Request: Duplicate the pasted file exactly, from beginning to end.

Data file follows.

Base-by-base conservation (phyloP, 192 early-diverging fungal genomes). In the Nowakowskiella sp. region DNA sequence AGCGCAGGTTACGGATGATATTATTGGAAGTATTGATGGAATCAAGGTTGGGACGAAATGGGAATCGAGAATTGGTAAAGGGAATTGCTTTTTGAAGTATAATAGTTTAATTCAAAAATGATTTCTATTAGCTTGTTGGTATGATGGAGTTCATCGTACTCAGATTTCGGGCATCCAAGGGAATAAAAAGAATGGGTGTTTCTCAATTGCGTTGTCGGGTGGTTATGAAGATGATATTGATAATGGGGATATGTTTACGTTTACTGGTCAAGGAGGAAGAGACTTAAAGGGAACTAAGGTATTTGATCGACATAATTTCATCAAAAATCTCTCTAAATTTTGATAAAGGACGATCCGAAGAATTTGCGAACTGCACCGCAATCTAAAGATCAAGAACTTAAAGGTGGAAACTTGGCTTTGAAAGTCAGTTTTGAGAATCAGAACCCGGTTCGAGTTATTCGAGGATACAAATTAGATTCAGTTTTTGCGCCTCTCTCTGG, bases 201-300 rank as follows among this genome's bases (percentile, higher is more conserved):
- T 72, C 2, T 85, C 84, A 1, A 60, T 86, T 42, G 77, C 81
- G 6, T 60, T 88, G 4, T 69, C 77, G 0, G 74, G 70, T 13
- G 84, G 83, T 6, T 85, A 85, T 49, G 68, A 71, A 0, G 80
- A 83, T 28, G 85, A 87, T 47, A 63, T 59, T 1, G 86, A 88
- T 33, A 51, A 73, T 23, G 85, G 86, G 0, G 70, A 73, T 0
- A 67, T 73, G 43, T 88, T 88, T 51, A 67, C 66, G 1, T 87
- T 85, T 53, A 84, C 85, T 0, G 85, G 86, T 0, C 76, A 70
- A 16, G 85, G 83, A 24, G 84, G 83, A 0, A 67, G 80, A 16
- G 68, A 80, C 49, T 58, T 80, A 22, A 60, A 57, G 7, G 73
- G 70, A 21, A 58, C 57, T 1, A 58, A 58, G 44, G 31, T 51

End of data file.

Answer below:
Base-by-base conservation (phyloP, 192 early-diverging fungal genomes). In the Nowakowskiella sp. region DNA sequence AGCGCAGGTTACGGATGATATTATTGGAAGTATTGATGGAATCAAGGTTGGGACGAAATGGGAATCGAGAATTGGTAAAGGGAATTGCTTTTTGAAGTATAATAGTTTAATTCAAAAATGATTTCTATTAGCTTGTTGGTATGATGGAGTTCATCGTACTCAGATTTCGGGCATCCAAGGGAATAAAAAGAATGGGTGTTTCTCAATTGCGTTGTCGGGTGGTTATGAAGATGATATTGATAATGGGGATATGTTTACGTTTACTGGTCAAGGAGGAAGAGACTTAAAGGGAACTAAGGTATTTGATCGACATAATTTCATCAAAAATCTCTCTAAATTTTGATAAAGGACGATCCGAAGAATTTGCGAACTGCACCGCAATCTAAAGATCAAGAACTTAAAGGTGGAAACTTGGCTTTGAAAGTCAGTTTTGAGAATCAGAACCCGGTTCGAGTTATTCGAGGATACAAATTAGATTCAGTTTTTGCGCCTCTCTCTGG, bases 201-300 rank as follows among this genome's bases (percentile, higher is more conserved):
- T 72, C 2, T 85, C 84, A 1, A 60, T 86, T 42, G 77, C 81
- G 6, T 60, T 88, G 4, T 69, C 77, G 0, G 74, G 70, T 13
- G 84, G 83, T 6, T 85, A 85, T 49, G 68, A 71, A 0, G 80
- A 83, T 28, G 85, A 87, T 47, A 63, T 59, T 1, G 86, A 88
- T 33, A 51, A 73, T 23, G 85, G 86, G 0, G 70, A 73, T 0
- A 67, T 73, G 43, T 88, T 88, T 51, A 67, C 66, G 1, T 87
- T 85, T 53, A 84, C 85, T 0, G 85, G 86, T 0, C 76, A 70
- A 16, G 85, G 83, A 24, G 84, G 83, A 0, A 67, G 80, A 16
- G 68, A 80, C 49, T 58, T 80, A 22, A 60, A 57, G 7, G 73
- G 70, A 21, A 58, C 57, T 1, A 58, A 58, G 44, G 31, T 51